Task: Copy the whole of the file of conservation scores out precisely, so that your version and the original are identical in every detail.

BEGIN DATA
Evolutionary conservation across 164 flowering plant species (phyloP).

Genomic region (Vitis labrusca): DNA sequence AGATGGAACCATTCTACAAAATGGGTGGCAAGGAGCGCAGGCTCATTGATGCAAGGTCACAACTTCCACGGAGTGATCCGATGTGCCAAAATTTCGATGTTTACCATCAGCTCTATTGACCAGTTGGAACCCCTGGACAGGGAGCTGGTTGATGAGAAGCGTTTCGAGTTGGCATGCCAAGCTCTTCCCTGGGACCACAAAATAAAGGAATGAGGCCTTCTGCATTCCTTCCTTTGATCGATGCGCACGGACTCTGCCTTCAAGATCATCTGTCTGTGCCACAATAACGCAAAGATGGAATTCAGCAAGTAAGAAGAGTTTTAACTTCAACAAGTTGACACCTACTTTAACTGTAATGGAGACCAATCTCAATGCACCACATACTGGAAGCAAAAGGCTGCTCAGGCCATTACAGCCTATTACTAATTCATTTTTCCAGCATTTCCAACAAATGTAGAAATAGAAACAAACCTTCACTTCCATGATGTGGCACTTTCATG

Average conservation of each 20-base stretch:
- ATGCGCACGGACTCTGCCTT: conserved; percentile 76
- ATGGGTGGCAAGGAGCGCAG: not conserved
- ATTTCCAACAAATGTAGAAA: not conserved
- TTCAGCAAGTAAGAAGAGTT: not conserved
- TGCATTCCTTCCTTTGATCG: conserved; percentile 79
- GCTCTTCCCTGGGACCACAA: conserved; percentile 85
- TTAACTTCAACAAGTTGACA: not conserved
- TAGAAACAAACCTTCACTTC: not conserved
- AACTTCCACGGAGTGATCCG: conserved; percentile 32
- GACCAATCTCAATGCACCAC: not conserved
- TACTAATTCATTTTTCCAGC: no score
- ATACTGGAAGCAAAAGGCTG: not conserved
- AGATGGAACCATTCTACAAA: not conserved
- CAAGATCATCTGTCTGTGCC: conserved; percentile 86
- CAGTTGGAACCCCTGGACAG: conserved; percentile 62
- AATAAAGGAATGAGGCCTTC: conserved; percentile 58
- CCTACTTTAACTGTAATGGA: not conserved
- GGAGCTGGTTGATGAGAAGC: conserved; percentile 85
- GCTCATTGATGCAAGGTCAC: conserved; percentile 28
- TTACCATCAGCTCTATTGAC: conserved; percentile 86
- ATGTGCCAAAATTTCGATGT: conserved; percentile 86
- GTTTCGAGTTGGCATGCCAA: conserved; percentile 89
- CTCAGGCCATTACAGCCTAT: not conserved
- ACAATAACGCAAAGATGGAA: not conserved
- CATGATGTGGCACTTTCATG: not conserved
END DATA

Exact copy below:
Evolutionary conservation across 164 flowering plant species (phyloP).

Genomic region (Vitis labrusca): DNA sequence AGATGGAACCATTCTACAAAATGGGTGGCAAGGAGCGCAGGCTCATTGATGCAAGGTCACAACTTCCACGGAGTGATCCGATGTGCCAAAATTTCGATGTTTACCATCAGCTCTATTGACCAGTTGGAACCCCTGGACAGGGAGCTGGTTGATGAGAAGCGTTTCGAGTTGGCATGCCAAGCTCTTCCCTGGGACCACAAAATAAAGGAATGAGGCCTTCTGCATTCCTTCCTTTGATCGATGCGCACGGACTCTGCCTTCAAGATCATCTGTCTGTGCCACAATAACGCAAAGATGGAATTCAGCAAGTAAGAAGAGTTTTAACTTCAACAAGTTGACACCTACTTTAACTGTAATGGAGACCAATCTCAATGCACCACATACTGGAAGCAAAAGGCTGCTCAGGCCATTACAGCCTATTACTAATTCATTTTTCCAGCATTTCCAACAAATGTAGAAATAGAAACAAACCTTCACTTCCATGATGTGGCACTTTCATG

Average conservation of each 20-base stretch:
- ATGCGCACGGACTCTGCCTT: conserved; percentile 76
- ATGGGTGGCAAGGAGCGCAG: not conserved
- ATTTCCAACAAATGTAGAAA: not conserved
- TTCAGCAAGTAAGAAGAGTT: not conserved
- TGCATTCCTTCCTTTGATCG: conserved; percentile 79
- GCTCTTCCCTGGGACCACAA: conserved; percentile 85
- TTAACTTCAACAAGTTGACA: not conserved
- TAGAAACAAACCTTCACTTC: not conserved
- AACTTCCACGGAGTGATCCG: conserved; percentile 32
- GACCAATCTCAATGCACCAC: not conserved
- TACTAATTCATTTTTCCAGC: no score
- ATACTGGAAGCAAAAGGCTG: not conserved
- AGATGGAACCATTCTACAAA: not conserved
- CAAGATCATCTGTCTGTGCC: conserved; percentile 86
- CAGTTGGAACCCCTGGACAG: conserved; percentile 62
- AATAAAGGAATGAGGCCTTC: conserved; percentile 58
- CCTACTTTAACTGTAATGGA: not conserved
- GGAGCTGGTTGATGAGAAGC: conserved; percentile 85
- GCTCATTGATGCAAGGTCAC: conserved; percentile 28
- TTACCATCAGCTCTATTGAC: conserved; percentile 86
- ATGTGCCAAAATTTCGATGT: conserved; percentile 86
- GTTTCGAGTTGGCATGCCAA: conserved; percentile 89
- CTCAGGCCATTACAGCCTAT: not conserved
- ACAATAACGCAAAGATGGAA: not conserved
- CATGATGTGGCACTTTCATG: not conserved